Why mental health in the workplace is often misunderstood and stigmatized
Fear of speaking out about mental health leads to greater stigma and unsafe work cultures, experts say
In any given week, 500,000 Canadians are unable to work due to mental health problems, according to the Mental Health Commission of Canada.
Since CBC Toronto first reported on proposed workplace rule changes in February, hundreds of workers have reached out by email, phone and in the comment section. Many of those messages were about their fear of coming forward to an employer and speaking up.
Stigma surrounds mental health at work
That fear is "very real," says Jeff Moat, president of Partners for Mental Health, who runs an initiative focusing on workplace mental health called Not Myself Today.
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"There is a strong level of stigma that surrounds mental health and mental illness," he said. "That stigma is what creates cultures that aren't safe, where people don't feel safe to come forward to speak to their manager about a problem they may be dealing with. They're fearful of being shamed or being discriminated against."
It's a sentiment several City of Toronto employees echoed. They reached out to CBC Toronto after hearing the story of Victoria Muir — a city employee who says contract work and a lack of support led to her mental breakdown when she was employed as a community recreation programmer working in at-risk neighbourhoods and with refugees.
The employees, who spoke to us on condition of anonymity as they feared for their jobs, said they did not feel supported within the city system.
In response to these allegations, the City of Toronto said to CBC in an email that it "recognizes the importance of psychological health and safety in the workplace."
"The City recognizes that workplace factors can contribute to psychological health. While it is understood that a certain amount of stress is inherent in work, the City aspires to a work environment where continuous improvement in work practices and processes address psychological safety and support mental health."
'Systemic bullying' changes people's lives
Muir was hired by the city in 2003 and worked in contracts that didn't provide benefits or sick days until 2014, when she was offered a full-time position. She calls the way the city uses contract employees a form of "systemic bullying" that changes people's lives.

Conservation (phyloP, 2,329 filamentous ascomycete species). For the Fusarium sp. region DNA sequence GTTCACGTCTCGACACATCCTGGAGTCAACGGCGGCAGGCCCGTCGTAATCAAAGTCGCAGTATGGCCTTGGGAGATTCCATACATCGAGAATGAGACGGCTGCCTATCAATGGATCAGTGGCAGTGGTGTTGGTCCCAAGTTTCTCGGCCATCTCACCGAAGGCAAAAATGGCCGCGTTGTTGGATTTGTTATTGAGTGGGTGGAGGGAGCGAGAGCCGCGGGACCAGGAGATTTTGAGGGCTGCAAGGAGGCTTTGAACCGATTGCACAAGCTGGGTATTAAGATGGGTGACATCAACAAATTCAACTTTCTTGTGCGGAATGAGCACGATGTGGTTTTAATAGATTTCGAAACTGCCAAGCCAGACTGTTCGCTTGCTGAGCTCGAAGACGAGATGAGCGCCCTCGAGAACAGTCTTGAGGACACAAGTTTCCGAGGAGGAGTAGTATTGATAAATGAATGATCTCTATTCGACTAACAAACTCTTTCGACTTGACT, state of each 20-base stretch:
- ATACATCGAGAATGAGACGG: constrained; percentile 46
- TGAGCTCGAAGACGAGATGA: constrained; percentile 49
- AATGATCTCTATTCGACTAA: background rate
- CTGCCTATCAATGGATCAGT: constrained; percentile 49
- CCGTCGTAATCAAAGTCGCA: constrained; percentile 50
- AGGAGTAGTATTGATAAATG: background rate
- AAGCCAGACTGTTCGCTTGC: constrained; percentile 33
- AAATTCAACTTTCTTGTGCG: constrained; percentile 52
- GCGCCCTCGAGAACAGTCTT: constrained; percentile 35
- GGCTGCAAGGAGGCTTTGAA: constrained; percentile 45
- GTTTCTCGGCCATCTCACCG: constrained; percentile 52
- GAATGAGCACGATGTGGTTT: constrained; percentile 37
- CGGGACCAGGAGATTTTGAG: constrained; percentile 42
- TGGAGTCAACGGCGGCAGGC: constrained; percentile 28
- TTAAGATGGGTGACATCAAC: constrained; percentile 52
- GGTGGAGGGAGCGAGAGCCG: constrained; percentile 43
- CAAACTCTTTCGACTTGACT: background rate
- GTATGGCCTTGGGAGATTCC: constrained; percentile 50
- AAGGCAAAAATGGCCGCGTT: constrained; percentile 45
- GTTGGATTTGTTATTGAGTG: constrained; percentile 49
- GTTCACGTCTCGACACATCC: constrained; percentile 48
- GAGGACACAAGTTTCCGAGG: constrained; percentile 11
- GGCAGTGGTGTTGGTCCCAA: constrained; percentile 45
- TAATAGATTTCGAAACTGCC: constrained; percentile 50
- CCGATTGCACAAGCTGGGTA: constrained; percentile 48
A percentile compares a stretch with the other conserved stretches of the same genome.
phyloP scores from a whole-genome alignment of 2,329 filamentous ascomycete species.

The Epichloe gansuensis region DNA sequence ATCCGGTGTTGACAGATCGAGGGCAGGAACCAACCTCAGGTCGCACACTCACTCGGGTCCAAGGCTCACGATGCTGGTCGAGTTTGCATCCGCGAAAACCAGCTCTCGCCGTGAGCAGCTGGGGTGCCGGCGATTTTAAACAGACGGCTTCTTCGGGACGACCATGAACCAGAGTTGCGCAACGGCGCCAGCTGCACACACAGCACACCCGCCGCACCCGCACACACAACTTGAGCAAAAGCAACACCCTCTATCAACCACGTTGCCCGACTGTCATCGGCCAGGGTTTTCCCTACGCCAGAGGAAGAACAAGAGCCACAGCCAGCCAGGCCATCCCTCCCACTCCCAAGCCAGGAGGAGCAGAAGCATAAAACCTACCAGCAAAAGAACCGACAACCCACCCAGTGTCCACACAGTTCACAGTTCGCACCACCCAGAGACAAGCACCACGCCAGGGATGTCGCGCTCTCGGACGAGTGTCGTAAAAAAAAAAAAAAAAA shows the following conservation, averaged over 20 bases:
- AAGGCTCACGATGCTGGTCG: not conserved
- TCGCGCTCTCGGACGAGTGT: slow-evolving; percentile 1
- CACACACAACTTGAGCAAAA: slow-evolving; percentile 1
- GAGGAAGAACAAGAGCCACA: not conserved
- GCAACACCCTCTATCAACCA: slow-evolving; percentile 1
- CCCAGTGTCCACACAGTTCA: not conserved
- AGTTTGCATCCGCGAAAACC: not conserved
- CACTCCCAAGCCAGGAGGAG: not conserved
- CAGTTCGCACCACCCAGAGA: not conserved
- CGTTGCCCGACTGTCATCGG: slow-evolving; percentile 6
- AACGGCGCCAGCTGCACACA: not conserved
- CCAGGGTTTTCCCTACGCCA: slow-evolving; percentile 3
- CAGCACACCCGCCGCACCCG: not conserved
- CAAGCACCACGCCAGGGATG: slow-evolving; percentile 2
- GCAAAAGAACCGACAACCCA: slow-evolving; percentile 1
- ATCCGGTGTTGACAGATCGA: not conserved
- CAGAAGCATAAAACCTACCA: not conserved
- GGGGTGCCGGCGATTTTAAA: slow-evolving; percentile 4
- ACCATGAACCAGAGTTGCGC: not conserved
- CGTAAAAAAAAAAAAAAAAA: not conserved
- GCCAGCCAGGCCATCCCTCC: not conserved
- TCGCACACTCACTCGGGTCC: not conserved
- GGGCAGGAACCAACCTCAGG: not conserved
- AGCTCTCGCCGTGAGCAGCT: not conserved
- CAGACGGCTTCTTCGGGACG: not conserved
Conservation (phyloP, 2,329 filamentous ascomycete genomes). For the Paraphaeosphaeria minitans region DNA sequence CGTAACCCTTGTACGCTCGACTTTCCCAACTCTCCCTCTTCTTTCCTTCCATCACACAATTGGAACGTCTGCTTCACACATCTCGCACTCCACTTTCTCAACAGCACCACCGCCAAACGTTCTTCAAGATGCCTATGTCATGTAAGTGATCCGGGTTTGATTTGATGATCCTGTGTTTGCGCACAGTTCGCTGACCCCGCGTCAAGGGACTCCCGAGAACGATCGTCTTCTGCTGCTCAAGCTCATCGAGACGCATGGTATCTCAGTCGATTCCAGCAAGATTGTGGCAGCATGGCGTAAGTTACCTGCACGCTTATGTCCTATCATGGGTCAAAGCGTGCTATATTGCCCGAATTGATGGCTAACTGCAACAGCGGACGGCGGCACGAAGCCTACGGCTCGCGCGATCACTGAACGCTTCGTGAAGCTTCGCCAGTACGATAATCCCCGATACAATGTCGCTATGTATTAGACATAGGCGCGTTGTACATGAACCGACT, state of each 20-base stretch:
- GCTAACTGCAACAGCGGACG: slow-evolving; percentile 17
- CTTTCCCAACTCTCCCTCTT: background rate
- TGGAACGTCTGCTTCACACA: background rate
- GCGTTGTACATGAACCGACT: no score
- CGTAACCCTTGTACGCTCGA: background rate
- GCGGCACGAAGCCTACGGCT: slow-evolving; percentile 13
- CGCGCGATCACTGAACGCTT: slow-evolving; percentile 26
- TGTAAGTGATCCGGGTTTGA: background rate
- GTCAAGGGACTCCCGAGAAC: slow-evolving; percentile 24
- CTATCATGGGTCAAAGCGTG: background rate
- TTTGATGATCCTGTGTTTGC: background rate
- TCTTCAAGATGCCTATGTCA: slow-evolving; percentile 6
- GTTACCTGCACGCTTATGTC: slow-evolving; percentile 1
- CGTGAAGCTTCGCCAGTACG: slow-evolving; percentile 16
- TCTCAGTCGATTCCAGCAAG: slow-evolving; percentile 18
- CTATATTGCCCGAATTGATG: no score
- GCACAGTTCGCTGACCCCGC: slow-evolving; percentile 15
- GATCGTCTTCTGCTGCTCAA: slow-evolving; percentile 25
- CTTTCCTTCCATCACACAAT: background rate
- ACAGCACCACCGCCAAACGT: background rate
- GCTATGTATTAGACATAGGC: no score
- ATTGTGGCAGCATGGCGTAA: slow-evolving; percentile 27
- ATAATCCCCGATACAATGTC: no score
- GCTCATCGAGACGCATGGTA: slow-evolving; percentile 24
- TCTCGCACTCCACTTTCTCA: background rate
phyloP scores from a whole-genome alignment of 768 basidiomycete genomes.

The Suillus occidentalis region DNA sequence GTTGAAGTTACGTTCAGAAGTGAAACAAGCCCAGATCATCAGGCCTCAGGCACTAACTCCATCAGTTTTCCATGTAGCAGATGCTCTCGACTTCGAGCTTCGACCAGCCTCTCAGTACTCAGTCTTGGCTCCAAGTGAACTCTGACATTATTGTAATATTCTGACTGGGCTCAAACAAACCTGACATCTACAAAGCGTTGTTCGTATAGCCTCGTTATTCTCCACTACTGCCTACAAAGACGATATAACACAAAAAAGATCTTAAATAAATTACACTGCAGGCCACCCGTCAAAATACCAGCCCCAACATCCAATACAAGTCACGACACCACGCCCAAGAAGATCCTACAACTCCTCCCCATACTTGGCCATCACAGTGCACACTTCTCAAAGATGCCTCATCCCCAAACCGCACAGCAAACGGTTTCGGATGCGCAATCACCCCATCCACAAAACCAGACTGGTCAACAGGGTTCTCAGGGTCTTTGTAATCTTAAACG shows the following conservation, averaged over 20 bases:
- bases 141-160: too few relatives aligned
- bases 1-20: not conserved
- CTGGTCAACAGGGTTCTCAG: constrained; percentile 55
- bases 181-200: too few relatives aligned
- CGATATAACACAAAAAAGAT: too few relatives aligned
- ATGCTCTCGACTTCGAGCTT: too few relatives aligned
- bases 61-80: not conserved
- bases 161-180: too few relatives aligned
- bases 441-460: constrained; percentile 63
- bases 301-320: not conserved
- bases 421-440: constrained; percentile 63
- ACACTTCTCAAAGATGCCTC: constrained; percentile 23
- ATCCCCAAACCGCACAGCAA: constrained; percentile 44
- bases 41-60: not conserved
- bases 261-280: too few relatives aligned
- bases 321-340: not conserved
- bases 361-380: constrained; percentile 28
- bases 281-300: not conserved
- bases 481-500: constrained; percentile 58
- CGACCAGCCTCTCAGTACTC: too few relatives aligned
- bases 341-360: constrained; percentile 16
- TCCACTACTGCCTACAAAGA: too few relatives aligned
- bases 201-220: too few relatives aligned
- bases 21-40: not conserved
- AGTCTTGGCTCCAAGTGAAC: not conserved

In response, the City of Toronto said it "will not tolerate, ignore, or condone discrimination or harassment" — adding that it has comprehensive policies and procedures to address complaints and a range of dispute resolution options for "employees who believe they may have experienced discrimination or harassment."
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Muir, along with eight co-workers, filed a grievance in 2012 to move their type of contract into the full-time collective agreement — which would provide benefits and more support. The grievance has yet to be resolved.
The union that represents the workers says Muir is just one example and that they are seeing many similar cases.
"The city has been moving to a more precarious, less secure workplace ... and we're seeing in our office more calls on mental health issues … other issues associated with workload and the demands of their work, which is often about serving Toronto's most vulnerable," said Tim Maguire, president of CUPE Local 79, which represents approximately 20,000 City of Toronto employees.
The city told CBC Toronto it follows policies and collective agreement provisions when filling vacancies and works diligently to meet its obligations.
The city also said it is "committed to promoting mental health and psychological well-being and to actions that prevent harm to worker psychological health through appropriate policies, programs and services."
A 'new journey' for many workplaces
"Many organizations, private sector companies, governments have a lot of work to do in creating more mentally healthy work environments," said Moat. He adds that creating cultures of acceptance towards mental health is a "new journey" for workplaces.
Dr. Donna Ferguson, who is a clinical psychologist at Toronto's Centre for Addiction and Mental Health (CAMH), says education is key in helping employers understand what mental and psychological illnesses mean.
"It's not something they can see, but it's something you're going to need to see," she said, adding that it's simple for an employer to spot someone with a cast and a broken leg, but not so simple to see someone who is depressed and understand what that means.
For employees, Ferguson said it's important to recognize the signs early on. Those include:
- Not sleeping well.
- Not socializing as much.
- Feeling lethargic or down.
- Depressed mostly every day.
- Having frequent panic attacks.
If you're exhibiting any of those signs, and they're negatively impacting your functioning, Ferguson says it's important to see a doctor.
Mental health investment leads to less absenteeism, study suggests
For people like Muir who did not have benefits, it becomes a "vicious cycle" says Ferguson, as the worker may end up feeling more depressed and anxious.
"What employers need to think about in that regard, is that in the short-term perspective they're saving money, but there are a lot of long-term impacts," Ferguson said.
Moat echoes Ferguson's sentiment and cites an Australian study that found every dollar invested in a workplace mental health action resulted in 2.3 dollars in return. That return came in the form of reduced absenteeism, improved productivity and a lower number of compensation claims.
Email us if you want to share your workplace story.
With files from Makda Ghebreslassie